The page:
|Publication number||US5522939 A|
|Application number||US 08/226,576|
|Publication date||Jun 4, 1996|
|Filing date||Apr 12, 1994|
|Priority date||Apr 12, 1994|
|Publication number||08226576, 226576, US 5522939 A, US 5522939A, US-A-5522939, US5522939 A, US5522939A|
|Inventors||Martin C. Light, Jr., Alan T. Parsons|
|Original Assignee||Siecor Corporation|
|Export Citation||BiBTeX, EndNote, RefMan|
|Patent Citations (3), Non-Patent Citations (1), Referenced by (14), Classifications (22), Legal Events (5)|
|External Links: USPTO, USPTO Assignment, Espacenet|
This invention relates to a unique gel composition, composed of either ethyl acetate or butyl acetate, or a mixture of both ethyl acetate and butyl acetate, and method of using same to remove matrix material from matrix enclosed optical fibers, e.g., ribbon cable.
Optical fibers, in the form they are received from the manufacturer, usually comprise a glass core circumscribed by a glass cladding. Circumscribing this glass portion is a first and then a second plastic coating usually made from polyurethane acrylate, the first and inner layer having a lower modulus than the outer layer. See U.S. Pat. No. 5,181,268 for an example, the contents of which are incorporated herein by reference. From such fibers either a loose tube, a ribbon, or a tight buffered cable can be made.
In the case of ribbon cable, a plurality of as received fibers are aligned, one to another, and are circumscribed by what is called a matrix. The matrix bonds the fibers one to another in a planer or ribbon configuration. Usually the matrix is UV-cured polyurethane acrylate. In the field there comes a time when the terminal ends and/or mid-span portion of the ribbon cable must be stripped of its matrix so that fiber ends of the optical fibers are exposed and made accessible for splicing to a fiber end of another cable.
Stripping the matrix of optical fiber cables, such as ribbon cable, has in the past been accomplished by soaking the terminal or mid-span portion of a cable sought to be stripped in either ethyl alcohol or acetone. Acetone has been objected to because of its strong odor and propensity to chemically attack other cable components and ethyl alcohol is not effective on most ribbon matrix materials presently used. Customers such as the Regional Bell Operating Companies, when faced with use of these compounds, have required an alternative. This invention is directed towards a solution to this problem.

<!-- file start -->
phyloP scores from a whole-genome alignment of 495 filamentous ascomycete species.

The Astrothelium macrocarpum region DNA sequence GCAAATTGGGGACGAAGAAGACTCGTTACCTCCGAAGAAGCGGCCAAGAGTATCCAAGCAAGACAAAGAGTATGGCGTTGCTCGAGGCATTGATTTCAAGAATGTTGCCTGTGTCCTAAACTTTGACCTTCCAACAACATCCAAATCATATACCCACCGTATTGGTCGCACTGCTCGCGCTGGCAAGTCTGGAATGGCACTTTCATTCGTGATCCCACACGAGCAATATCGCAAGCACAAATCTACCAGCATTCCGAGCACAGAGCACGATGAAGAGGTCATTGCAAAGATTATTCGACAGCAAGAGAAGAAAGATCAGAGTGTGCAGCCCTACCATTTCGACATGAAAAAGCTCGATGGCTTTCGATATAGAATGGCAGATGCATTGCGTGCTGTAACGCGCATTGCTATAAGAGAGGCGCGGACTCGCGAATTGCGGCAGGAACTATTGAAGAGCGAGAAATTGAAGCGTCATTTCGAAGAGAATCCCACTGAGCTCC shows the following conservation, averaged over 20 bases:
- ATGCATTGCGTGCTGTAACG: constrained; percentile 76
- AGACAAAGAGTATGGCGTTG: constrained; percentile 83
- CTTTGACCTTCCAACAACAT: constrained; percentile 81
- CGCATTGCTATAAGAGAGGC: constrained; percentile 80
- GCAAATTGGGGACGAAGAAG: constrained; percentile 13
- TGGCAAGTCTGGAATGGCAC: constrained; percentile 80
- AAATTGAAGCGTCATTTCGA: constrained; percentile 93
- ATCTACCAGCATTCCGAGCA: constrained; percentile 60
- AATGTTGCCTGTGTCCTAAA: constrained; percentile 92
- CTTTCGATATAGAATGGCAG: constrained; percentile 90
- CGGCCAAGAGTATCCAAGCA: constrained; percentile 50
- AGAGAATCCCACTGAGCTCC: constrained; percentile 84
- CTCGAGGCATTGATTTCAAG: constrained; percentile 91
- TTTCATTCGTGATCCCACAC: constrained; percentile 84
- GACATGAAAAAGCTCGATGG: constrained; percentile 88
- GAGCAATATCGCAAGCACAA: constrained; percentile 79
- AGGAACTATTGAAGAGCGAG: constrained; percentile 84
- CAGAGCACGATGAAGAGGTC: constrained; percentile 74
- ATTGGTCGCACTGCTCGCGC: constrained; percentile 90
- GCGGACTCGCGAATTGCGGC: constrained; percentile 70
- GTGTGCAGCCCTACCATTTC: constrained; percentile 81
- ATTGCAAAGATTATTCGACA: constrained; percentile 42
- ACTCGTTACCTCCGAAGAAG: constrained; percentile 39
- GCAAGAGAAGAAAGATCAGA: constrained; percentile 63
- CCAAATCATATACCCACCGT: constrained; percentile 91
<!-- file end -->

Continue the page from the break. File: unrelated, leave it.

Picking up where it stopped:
The invention comprises the use of a gel comprising: (a) ethyl and/or butyl acetate; (b) a filler, which acts as a thickening agent, and optionally (c) a fragrance enhancer. A fragrance enhancer is generally not necessary if butyl acetate is employed. Such a mixture causes the matrix of a ribbon or other tight buffered optical fiber cable to soften, swell and break up. Removing the matrix material with a fibrous scouring pad, exposing optic fibers in their as-received state, is the last step.
FIGS. 1-8 show a typical procedure for access to a given fiber or fibers at mid-span of a fiber optic ribbon cable.
Shown by FIGS. 1-8 are the mechanical steps used to access a given fiber at mid-span. Matrix material may be removed from a ribbon cable terminal portion in much the same fashion.
Shown by element 10 of FIG. 1 is a cross-section of a typical prior art ribbon cable, with optical fibers 11 circumscribed by ribbon matrix 12. It is the removal of matrix 12 that is the result of the following described steps. In FIG. 2, there is shown a splice closure or splice tray 13 in which ribbon cable 10 enters and exits leaving a loop or slack as shown by element 14. Near the center 15 of loop 14 access to one or more fibers is desired. Taping the loop 14 at position 16 delimits the portion of loop 14 desired to be accessed.
As shown in FIG. 3, a marked section of ribbon to be accessed (between tapes 16) is placed on top of scrub pad strip 18, impregnated with the ethyl and/or butyl acetate gel as hereafter described. Both sides of loop 14 are coated with the ethyl and/or butyl acetate gel. After thoroughly applying the gel to ribbon loop 14, the coated section is placed on the scrub pad strip 18 and allowed to sit for 5 to 10 minutes. Optionally, the coated section can be wrapped in a non-absorbent plastic or treated paper sheet to reduce evaporation of the ethyl acetate and/or butyl acetate from the gel. This period of time has been found appropriate for most matrix materials (for example, polyurethane acrylate) having a matrix thickness between 20-50 microns. The acetate gel causes the plastic matrix to swell and soften. After the above described waiting period, the scrub pad is used as shown in FIG. 4. Pad 18 is folded over the gel coated area of ribbon cable 10 and wiped over such area by starting from the same end each time and sliding the folded plastic pad 18 in the same direction until the ribbon matrix 12 has been removed.